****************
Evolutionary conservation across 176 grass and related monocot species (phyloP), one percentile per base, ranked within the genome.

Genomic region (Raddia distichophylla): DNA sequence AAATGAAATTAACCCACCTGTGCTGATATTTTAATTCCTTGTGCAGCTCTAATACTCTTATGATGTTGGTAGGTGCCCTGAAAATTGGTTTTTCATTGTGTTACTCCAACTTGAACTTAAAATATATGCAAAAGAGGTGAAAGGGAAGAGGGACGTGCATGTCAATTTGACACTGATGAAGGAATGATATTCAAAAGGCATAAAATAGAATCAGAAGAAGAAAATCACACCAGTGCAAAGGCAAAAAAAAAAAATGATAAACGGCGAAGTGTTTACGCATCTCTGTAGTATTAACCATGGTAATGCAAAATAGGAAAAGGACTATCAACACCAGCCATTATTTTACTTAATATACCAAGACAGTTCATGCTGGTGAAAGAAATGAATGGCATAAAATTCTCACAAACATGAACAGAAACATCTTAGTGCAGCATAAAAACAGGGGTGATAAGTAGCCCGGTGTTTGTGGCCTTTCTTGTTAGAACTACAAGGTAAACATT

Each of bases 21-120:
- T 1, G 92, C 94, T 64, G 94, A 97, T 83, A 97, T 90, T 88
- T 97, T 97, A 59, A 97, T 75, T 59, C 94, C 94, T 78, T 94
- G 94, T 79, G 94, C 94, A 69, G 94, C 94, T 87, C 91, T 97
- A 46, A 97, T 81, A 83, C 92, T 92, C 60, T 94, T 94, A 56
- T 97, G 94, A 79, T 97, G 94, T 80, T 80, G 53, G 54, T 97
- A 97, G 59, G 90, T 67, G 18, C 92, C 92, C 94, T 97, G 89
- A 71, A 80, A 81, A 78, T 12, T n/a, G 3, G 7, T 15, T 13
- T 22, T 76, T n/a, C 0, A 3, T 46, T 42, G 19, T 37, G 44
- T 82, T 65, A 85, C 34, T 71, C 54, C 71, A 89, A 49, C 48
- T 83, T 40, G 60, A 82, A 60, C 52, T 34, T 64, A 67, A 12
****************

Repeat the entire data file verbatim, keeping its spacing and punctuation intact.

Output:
Evolutionary conservation across 176 grass and related monocot species (phyloP), one percentile per base, ranked within the genome.

Genomic region (Raddia distichophylla): DNA sequence AAATGAAATTAACCCACCTGTGCTGATATTTTAATTCCTTGTGCAGCTCTAATACTCTTATGATGTTGGTAGGTGCCCTGAAAATTGGTTTTTCATTGTGTTACTCCAACTTGAACTTAAAATATATGCAAAAGAGGTGAAAGGGAAGAGGGACGTGCATGTCAATTTGACACTGATGAAGGAATGATATTCAAAAGGCATAAAATAGAATCAGAAGAAGAAAATCACACCAGTGCAAAGGCAAAAAAAAAAAATGATAAACGGCGAAGTGTTTACGCATCTCTGTAGTATTAACCATGGTAATGCAAAATAGGAAAAGGACTATCAACACCAGCCATTATTTTACTTAATATACCAAGACAGTTCATGCTGGTGAAAGAAATGAATGGCATAAAATTCTCACAAACATGAACAGAAACATCTTAGTGCAGCATAAAAACAGGGGTGATAAGTAGCCCGGTGTTTGTGGCCTTTCTTGTTAGAACTACAAGGTAAACATT

Each of bases 21-120:
- T 1, G 92, C 94, T 64, G 94, A 97, T 83, A 97, T 90, T 88
- T 97, T 97, A 59, A 97, T 75, T 59, C 94, C 94, T 78, T 94
- G 94, T 79, G 94, C 94, A 69, G 94, C 94, T 87, C 91, T 97
- A 46, A 97, T 81, A 83, C 92, T 92, C 60, T 94, T 94, A 56
- T 97, G 94, A 79, T 97, G 94, T 80, T 80, G 53, G 54, T 97
- A 97, G 59, G 90, T 67, G 18, C 92, C 92, C 94, T 97, G 89
- A 71, A 80, A 81, A 78, T 12, T n/a, G 3, G 7, T 15, T 13
- T 22, T 76, T n/a, C 0, A 3, T 46, T 42, G 19, T 37, G 44
- T 82, T 65, A 85, C 34, T 71, C 54, C 71, A 89, A 49, C 48
- T 83, T 40, G 60, A 82, A 60, C 52, T 34, T 64, A 67, A 12